By Taylor Dixon
Every four days, Tatiana Arabadzhy‘s mother makes the nearly two-hour journey from her home in Ukraine to another city to buy food for the hundreds of people in her village. Recently, the warning sirens, which have been going off day and night signaling residents to find shelter, went off during one of those shopping trips. Russian planes and helicopters flew across the sky as her mother stood in the store, frozen in fear.
Fortunately, she survived to tell her daughter the tale.
Arabadzhy, with the help of a Carmel cycling and strength fitness studio, has been raising money to send to her friends and family still in Ukraine.
“I don’t make enough money to be able to help all of them by myself,” Arabadzhy said. “With the help of the community, we can change lives and we can give hope to people, more than just my family and friends.”
Cathy Miller, owner of InCycle in Carmel City Center, knew when she first heard about the Russian attacks in Ukraine in late February she wanted to help.
“Just getting up every day and seeing the news and seeing what was happening to the people in Ukraine, I just felt like I couldn’t just stand by and do nothing, and I didn’t know what I could do,” Miller said.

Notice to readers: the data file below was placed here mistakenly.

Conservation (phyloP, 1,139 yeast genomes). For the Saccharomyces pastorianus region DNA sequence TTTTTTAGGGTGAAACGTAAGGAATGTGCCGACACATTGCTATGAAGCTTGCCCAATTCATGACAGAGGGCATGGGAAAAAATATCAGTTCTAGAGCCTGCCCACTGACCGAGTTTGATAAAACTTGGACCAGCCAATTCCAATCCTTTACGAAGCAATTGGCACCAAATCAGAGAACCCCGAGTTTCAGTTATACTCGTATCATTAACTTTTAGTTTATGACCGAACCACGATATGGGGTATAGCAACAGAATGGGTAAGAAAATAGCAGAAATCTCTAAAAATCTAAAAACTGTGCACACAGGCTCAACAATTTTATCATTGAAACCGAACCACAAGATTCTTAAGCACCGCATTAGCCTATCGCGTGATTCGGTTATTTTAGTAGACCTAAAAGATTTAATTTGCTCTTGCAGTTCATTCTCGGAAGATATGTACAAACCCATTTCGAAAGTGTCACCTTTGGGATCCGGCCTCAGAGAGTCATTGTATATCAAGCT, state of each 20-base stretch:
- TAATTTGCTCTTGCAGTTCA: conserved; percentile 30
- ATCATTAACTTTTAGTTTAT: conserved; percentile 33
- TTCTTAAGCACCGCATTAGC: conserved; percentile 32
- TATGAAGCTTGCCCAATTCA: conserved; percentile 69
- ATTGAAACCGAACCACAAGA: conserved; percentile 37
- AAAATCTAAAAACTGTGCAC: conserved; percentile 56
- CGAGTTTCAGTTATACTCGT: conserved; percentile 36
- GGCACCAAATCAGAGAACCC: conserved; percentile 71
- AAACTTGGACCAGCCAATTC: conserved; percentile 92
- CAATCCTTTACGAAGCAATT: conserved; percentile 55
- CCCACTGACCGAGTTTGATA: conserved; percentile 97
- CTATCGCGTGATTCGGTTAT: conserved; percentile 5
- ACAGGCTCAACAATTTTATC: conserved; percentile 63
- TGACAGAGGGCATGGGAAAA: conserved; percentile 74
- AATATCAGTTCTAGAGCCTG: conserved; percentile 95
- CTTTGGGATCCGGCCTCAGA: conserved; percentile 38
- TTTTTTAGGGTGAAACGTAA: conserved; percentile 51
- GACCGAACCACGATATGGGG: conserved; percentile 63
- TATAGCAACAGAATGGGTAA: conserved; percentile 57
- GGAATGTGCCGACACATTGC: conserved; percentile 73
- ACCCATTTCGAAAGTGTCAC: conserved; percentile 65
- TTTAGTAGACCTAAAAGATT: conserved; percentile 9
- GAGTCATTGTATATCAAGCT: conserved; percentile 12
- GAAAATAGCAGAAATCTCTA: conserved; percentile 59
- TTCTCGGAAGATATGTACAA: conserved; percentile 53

Then, one of the instructors at InCycle introduced her to Arabadzhy, the instructor’s hair stylist.
Arabadzhy has been in the United States for 15 years but her family remains in Ukraine. Her mother, three siblings, nephew and stepson, as well as her husband’s family, are stuck in villages and cities in Ukraine that are occupied by Russian forces.
Arabadzhy’s husband, a former police officer in Ukraine, was so upset by the attacks that he wanted to go back to fight for his country. His wife talked him out of it.
“Honestly, I’m ready to go to Ukraine and to protect my family. If my husband is going to go, I’m definitely going with him,” Arabadzhy said. “But we both realize that we won’t be able to do as much as we can do from here.”
Part of the money they are raising is going to Ukrainian police to help fund equipment like helmets, bullet proof vests, proper shoes and night vision glasses.
InCycle has raised more than $7,000 for Arabadzhy’s family, who are very grateful for the help. The official fundraiser ended March 27, but donations will still be accepted through incycleindy.com/ukraine-fundraiser.
“(Donors are) not just saving lives, they’re giving people hope, courage,” Arabadzhy said. “Knowing that there is somebody behind them and helping them out, it gives them even bigger strength to fight for their lives. To me, that’s really amazing.”